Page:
Journal of Plant Research

, Volume 130, Issue 6, pp 953–972 | Cite as

Phylogeny and biogeography of the genus Stevia (Asteraceae: Eupatorieae): an example of diversification in the Asteraceae in the new world

  • Akiko Soejima
  • Akifumi S. Tanabe
  • Izumi Takayama
  • Takayuki Kawahara
  • Kuniaki Watanabe
  • Miyuki Nakazawa
  • Misako Mishima
  • Tetsukazu Yahara
Regular Paper


The genus Stevia comprises approximately 200 species, which are distributed in North and South America, and are representative of the species diversity of the Asteraceae in the New World. We reconstructed the phylogenetic relationships using sequences of ITS and cpDNA and estimated the divergence times of the major clade of this genus. Our results suggested that Stevia originated in Mexico 7.0–7.3 million years ago (Mya). Two large clades, one with shrub species and another with herb species, were separated at about 6.6 Mya. The phylogenetic reconstruction suggested that an ancestor of Stevia was a small shrub in temperate pine–oak forests and the evolutionary change from a shrub state to a herb state occurred only once. A Brazilian clade was nested in a Mexican herb clade, and its origin was estimated to be 5.2 Mya, suggesting that the migration from North America to South America occurred after the formation of the Isthmus of Panama. The species diversity in Mexico appears to reflect the habitat diversity within the temperate pine–oak forest zone. The presence of many conspecific diploid–polyploid clades in the phylogenetic tree reflects the high frequency of polyploidization among the perennial Stevia species.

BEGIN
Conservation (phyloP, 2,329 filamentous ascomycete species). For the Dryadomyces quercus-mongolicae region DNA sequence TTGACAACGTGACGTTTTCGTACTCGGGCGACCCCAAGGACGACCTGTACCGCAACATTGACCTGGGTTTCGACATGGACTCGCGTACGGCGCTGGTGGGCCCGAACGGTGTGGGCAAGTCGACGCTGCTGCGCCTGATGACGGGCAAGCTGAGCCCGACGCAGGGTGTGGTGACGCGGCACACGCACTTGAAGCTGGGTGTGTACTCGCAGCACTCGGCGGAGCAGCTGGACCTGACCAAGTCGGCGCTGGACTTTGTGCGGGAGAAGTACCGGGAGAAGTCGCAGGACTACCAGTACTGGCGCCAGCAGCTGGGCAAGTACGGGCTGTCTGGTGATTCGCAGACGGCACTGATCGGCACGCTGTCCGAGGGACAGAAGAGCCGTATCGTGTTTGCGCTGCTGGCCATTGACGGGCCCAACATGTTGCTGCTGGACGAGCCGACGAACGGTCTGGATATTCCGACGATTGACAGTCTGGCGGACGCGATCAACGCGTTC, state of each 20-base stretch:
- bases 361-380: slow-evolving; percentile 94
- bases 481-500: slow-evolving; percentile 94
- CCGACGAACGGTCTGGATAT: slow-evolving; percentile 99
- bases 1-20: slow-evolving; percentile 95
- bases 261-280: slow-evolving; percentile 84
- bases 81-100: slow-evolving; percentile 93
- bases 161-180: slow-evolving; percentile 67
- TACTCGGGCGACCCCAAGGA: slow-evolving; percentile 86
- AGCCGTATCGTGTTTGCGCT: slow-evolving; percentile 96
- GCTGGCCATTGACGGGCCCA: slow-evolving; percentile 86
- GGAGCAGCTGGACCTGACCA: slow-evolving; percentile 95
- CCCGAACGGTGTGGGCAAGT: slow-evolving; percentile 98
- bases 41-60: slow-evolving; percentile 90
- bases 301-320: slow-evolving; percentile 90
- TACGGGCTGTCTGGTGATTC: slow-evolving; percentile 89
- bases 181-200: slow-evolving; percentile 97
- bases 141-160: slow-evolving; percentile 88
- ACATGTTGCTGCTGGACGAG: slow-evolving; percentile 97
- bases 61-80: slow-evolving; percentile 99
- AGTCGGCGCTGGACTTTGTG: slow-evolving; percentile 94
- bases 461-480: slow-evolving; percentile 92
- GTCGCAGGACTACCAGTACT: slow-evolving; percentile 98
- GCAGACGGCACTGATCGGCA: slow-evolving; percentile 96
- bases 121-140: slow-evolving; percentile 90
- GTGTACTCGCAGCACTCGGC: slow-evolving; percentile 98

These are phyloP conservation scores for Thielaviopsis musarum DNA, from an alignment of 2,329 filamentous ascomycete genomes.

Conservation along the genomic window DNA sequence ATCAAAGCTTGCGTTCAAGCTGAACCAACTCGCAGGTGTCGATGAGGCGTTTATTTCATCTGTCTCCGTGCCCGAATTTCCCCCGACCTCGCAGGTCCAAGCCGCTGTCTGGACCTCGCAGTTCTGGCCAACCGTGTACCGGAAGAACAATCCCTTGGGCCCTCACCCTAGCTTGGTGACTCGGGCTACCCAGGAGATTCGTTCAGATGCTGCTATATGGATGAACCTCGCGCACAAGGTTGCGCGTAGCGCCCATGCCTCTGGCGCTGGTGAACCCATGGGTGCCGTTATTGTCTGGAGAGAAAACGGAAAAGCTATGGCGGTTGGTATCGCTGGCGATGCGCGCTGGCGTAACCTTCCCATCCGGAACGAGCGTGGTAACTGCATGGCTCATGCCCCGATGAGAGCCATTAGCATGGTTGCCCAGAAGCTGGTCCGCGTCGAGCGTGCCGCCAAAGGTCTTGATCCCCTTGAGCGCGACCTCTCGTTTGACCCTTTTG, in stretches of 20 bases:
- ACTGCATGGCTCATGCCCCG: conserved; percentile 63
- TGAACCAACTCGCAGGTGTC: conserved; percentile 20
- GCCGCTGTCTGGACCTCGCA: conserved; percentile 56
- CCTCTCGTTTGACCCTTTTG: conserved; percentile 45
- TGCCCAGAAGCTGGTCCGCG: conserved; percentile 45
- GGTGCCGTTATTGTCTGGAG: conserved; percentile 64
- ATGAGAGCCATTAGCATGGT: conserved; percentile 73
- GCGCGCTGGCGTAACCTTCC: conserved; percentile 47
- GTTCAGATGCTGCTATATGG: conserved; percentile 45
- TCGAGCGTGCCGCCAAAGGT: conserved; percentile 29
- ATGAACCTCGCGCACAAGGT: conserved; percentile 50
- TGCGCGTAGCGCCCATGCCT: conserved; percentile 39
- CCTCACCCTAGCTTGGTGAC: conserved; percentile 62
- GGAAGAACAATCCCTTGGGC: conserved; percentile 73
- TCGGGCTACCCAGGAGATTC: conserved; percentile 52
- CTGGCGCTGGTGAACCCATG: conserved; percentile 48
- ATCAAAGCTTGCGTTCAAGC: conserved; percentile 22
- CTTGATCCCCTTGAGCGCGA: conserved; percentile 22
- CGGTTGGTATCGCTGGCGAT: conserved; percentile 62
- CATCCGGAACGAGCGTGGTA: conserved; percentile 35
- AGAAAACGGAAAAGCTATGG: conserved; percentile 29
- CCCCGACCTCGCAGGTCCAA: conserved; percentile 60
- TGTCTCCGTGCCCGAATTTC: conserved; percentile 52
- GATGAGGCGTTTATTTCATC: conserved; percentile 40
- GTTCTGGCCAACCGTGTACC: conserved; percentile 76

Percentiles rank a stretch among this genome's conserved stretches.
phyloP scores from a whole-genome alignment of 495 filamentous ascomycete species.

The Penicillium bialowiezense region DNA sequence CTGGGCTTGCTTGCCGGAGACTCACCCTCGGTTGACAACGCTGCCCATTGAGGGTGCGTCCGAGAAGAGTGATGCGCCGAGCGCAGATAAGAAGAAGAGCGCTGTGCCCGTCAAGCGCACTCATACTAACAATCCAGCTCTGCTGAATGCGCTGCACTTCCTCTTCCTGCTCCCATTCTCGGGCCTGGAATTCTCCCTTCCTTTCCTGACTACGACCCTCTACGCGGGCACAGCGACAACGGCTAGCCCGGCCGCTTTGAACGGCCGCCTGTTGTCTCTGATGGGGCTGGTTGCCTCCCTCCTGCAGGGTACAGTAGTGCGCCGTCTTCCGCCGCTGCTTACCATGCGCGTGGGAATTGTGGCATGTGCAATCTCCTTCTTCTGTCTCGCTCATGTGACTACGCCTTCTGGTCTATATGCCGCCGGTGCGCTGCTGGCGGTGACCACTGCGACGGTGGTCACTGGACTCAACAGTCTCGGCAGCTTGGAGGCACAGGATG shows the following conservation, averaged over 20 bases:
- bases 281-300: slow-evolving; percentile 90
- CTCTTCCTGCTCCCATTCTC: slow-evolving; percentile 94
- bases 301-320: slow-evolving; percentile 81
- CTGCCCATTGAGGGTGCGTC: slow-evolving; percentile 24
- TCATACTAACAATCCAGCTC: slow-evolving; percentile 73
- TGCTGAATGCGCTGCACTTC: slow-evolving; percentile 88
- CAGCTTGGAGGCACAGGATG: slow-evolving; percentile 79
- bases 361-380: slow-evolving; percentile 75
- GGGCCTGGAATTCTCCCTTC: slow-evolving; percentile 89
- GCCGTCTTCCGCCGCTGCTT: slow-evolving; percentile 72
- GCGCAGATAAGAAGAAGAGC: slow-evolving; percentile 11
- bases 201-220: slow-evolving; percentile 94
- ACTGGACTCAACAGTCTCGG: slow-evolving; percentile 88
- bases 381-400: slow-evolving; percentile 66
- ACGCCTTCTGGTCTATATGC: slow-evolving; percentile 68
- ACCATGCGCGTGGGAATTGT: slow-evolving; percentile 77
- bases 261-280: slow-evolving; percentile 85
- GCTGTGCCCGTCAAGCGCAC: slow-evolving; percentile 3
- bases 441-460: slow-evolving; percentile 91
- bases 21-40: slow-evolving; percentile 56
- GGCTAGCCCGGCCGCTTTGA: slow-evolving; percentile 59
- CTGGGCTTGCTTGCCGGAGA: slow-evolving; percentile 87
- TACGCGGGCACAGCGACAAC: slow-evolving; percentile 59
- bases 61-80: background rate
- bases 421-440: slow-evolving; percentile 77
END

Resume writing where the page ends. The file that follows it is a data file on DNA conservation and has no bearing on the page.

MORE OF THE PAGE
Agamospermy Asteraceae Biogeography Divergence time Phylogeny Polyploidy 



We would like to thank M. Ito, T. Kajita, S. Kobayashi, T. Miyake, and K. Ooi for their help with fieldwork in Mexico; K. Oyama for logistical support in Mexico; Y. Nagatani and the late G. Hashimoto for their assistance with locating Brazilian populations of Stevia; H. Shibuya, M. Miya, and D. Honda for advice regarding statistical analyses; and E. Kamitani for assistance with DNA sequencing. We would also like to thank the following herbaria for access to herbarium materials: the National Herbarium of Mexico at the UNAM (MEXU), the University of Texas Herbarium (TEX), and the Goro Hashimoto Herbarium (São Paulo, Brazil). The present study was supported in part by a Grant in Aid for Scientific Research (No. 14405014), which was provided by the Ministry of Education, Science, and Culture, Japan.

Supplementary material

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Supplementary material 1 (PDF 1234 KB)


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Copyright information

© The Botanical Society of Japan and Springer Japan 2017

Authors and Affiliations

  • Akiko Soejima
    • 1
  • Akifumi S. Tanabe
    • 2
  • Izumi Takayama
    • 3
  • Takayuki Kawahara
    • 4
  • Kuniaki Watanabe
    • 2
  • Miyuki Nakazawa
    • 3
  • Misako Mishima
    • 5
  • Tetsukazu Yahara
    • 3
  1. 1.Department of Biological Science, Faculty of Advanced Science and TechnologyKumamoto UniversityKumamotoJapan
  2. 2.Department of Biology, Graduate School of ScienceKobe UniversityKobeJapan
  3. 3.Department of Biology, Graduate School of ScienceKyushu UniversityFukuokaJapan
  4. 4.Hokkaido Research Center, Forestry and Forest Products Research InstituteSapporoJapan
  5. 5.University MuseumKyushu UniversityFukuokaJapan

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